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Item of the Week: Anastasie Parsons Mulford and Her Daughter

Thu, 04/18/2024 - 10:46

From the East Hampton Library’s Long Island Collection

This photograph from the Amagansett Historical Association’s Carleton Kelsey Collection shows Anastasie Parsons Mulford (1869-1963) with her arm around her daughter, Louise Parsons Mulford (1899-1963), in front of a house. A note on the reverse indicates that Anastasie was sometimes known as Tassie, which is how she appeared in the 1870 census.

The photo is undated, but Louise’s appearance can be used to estimate the date to between 1905 and 1911, which, combined with her knee-length dress, suggests that she would have been younger than 12, when girls’ dresses typically lengthened.

Anastasie was the daughter of Ellen Louisa Schellinger Parsons and Abraham Stratton Parsons, who ran Amagansett’s last windmill. The windmill was moved from the present-day location of the Amagansett flagpole in 1872 to Windmill Lane, where it remained until it was destroyed by fire in 1924.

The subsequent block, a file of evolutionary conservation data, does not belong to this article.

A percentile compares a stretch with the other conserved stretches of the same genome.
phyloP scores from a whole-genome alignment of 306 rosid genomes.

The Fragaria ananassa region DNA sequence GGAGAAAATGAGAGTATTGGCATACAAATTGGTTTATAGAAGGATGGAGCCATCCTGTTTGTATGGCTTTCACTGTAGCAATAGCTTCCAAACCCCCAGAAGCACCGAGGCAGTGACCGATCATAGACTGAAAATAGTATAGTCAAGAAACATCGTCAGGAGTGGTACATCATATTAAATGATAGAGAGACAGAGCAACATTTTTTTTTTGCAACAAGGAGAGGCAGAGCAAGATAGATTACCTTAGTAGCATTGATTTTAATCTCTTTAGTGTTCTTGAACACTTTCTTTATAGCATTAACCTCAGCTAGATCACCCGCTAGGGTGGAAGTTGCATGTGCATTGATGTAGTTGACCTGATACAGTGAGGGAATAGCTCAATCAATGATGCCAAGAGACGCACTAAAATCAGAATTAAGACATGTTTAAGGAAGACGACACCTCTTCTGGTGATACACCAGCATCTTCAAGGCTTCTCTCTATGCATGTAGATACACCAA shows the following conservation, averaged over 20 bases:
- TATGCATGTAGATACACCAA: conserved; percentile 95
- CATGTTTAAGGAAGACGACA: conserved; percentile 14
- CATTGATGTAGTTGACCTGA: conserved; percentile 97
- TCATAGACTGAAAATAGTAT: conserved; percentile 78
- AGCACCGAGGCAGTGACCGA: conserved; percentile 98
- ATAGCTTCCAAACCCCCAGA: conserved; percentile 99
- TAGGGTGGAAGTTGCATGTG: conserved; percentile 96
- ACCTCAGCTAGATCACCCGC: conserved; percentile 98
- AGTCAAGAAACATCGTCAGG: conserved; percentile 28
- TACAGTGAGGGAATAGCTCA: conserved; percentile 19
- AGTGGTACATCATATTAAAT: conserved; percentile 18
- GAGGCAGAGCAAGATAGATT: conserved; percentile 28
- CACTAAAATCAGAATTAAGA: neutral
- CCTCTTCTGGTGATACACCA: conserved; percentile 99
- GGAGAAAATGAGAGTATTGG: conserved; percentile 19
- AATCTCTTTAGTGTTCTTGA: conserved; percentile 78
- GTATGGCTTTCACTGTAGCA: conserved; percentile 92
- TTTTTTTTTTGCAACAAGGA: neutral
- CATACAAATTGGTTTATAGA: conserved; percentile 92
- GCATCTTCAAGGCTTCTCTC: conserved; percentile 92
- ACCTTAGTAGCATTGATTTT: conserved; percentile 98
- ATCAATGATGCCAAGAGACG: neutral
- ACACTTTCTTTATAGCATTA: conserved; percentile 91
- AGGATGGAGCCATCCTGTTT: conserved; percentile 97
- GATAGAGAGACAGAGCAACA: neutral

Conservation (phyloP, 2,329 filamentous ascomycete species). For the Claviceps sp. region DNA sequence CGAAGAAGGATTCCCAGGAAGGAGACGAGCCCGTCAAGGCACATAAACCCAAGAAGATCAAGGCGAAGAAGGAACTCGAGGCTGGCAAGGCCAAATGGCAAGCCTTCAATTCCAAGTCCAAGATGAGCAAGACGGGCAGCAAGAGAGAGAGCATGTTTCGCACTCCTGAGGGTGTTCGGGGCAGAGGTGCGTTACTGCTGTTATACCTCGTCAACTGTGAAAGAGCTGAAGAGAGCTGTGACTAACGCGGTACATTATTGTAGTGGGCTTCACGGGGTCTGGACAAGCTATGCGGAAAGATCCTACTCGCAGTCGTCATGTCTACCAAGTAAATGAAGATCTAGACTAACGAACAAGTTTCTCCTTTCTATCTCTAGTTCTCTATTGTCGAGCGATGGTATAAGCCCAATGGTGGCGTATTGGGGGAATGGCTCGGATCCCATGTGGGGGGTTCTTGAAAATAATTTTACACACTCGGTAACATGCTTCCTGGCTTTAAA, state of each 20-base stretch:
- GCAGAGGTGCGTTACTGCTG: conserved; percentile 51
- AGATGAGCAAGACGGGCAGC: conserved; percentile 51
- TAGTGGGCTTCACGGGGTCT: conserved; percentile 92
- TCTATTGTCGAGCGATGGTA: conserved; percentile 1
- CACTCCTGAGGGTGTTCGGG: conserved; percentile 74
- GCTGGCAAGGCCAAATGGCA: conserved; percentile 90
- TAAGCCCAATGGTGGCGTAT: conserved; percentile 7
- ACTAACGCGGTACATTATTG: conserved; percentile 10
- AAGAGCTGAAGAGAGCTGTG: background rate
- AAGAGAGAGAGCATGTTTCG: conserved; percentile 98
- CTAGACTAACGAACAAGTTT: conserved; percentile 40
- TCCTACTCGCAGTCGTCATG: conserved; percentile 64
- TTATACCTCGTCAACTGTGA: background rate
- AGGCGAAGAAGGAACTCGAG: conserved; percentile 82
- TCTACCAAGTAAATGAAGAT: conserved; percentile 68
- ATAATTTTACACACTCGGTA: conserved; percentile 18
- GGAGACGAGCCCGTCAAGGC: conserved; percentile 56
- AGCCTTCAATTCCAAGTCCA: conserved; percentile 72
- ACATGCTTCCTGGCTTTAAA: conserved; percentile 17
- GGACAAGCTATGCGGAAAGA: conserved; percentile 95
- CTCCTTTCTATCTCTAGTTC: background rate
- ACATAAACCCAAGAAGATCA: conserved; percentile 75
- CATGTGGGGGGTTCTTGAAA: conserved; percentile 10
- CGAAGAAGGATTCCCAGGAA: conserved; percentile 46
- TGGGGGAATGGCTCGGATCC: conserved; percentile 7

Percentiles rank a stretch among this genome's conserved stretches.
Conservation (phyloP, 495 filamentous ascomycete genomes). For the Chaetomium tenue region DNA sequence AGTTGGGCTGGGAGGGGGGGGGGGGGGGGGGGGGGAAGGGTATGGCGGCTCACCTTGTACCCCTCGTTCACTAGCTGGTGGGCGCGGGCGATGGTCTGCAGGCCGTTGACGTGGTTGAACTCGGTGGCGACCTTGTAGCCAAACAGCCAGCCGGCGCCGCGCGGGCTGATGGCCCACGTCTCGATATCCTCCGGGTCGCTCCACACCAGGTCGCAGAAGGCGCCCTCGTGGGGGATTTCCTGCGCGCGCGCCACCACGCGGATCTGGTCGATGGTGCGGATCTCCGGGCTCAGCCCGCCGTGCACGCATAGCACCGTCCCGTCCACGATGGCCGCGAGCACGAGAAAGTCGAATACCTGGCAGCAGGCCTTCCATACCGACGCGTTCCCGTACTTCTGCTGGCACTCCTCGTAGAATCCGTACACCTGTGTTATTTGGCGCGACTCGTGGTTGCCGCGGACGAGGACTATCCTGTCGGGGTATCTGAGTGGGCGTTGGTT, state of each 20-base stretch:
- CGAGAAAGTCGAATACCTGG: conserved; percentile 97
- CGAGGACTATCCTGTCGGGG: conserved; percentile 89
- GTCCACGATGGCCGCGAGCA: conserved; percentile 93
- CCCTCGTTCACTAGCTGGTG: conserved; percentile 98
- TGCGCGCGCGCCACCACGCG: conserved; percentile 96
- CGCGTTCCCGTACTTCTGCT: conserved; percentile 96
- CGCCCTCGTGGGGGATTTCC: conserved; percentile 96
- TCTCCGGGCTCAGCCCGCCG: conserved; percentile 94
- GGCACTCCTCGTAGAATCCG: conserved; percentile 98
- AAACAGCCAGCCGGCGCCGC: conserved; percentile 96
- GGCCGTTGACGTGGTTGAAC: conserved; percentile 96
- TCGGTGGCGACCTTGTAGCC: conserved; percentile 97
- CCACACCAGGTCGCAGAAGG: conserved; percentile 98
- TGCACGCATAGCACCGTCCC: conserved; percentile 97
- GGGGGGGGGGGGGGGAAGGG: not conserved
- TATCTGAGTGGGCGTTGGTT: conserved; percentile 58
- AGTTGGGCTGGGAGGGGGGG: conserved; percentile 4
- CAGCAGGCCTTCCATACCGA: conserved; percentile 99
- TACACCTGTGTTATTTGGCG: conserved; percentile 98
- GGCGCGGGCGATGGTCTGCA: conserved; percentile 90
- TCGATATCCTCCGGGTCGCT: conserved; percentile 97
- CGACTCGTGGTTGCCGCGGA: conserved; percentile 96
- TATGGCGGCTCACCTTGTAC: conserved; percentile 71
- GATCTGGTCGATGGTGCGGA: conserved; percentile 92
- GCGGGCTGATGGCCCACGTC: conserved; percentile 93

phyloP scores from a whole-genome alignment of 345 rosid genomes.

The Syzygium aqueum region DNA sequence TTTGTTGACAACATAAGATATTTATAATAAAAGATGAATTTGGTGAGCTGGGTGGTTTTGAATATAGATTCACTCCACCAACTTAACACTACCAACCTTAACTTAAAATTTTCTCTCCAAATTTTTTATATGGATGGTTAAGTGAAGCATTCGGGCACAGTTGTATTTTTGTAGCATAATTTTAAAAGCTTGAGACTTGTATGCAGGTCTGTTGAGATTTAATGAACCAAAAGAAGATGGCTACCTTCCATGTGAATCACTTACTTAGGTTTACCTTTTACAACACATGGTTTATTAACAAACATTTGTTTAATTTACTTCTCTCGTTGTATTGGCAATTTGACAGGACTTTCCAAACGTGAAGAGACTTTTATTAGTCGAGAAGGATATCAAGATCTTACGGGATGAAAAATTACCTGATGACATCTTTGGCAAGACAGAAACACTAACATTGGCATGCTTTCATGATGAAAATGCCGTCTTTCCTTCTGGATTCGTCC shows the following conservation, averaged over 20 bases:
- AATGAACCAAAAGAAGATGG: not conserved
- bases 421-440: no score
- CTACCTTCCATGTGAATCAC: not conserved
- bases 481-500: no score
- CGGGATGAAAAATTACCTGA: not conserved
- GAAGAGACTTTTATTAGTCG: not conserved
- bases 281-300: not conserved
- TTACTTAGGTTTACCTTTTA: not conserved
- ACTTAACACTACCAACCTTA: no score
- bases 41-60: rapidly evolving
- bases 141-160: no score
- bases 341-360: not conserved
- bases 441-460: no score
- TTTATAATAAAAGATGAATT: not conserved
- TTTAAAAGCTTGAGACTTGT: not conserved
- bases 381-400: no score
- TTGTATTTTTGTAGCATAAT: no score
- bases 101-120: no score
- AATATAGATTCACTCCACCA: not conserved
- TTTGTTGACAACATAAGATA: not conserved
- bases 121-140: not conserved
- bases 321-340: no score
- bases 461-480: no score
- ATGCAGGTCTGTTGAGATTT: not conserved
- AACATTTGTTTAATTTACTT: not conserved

On Dec. 4, 1895, Anastasie married Charles H. Mulford (1867-1926). Census records describe Charles as a fisherman and record that the family lived in East Hampton when Louise was born. By 1910, they had moved to Amagansett’s Main Street. In later years, Anastasie’s brother John D. Parsons lived with the family.

Louise was an only child, and she and her mother appear in several photos in the Carleton Kelsey Collection. Mother and daughter seem to have remained close throughout their lives, even spending their final days in the same nursing home, where Louise died eight days before her mother.

For many years Louise and Anastasie ran a boarding house, Windmill Cottage, which The East Hampton Star identified as “Amagansett’s only hotel.” After graduating from East Hampton High School, Louise went on to Mount Holyoke College in Massachusetts, a privilege for women of her generation.

Louise worked as a music teacher and church organist for the East Hampton Presbyterian Church, a position she held for almost 40 years. She was active in many organizations, including the East Hampton Town Planning Board, the Amagansett Village Improvement Society, and the American Association of University Women.


Andrea Meyer, a librarian and archivist, is head of collection for the East Hampton Library’s Long Island Collection.

 

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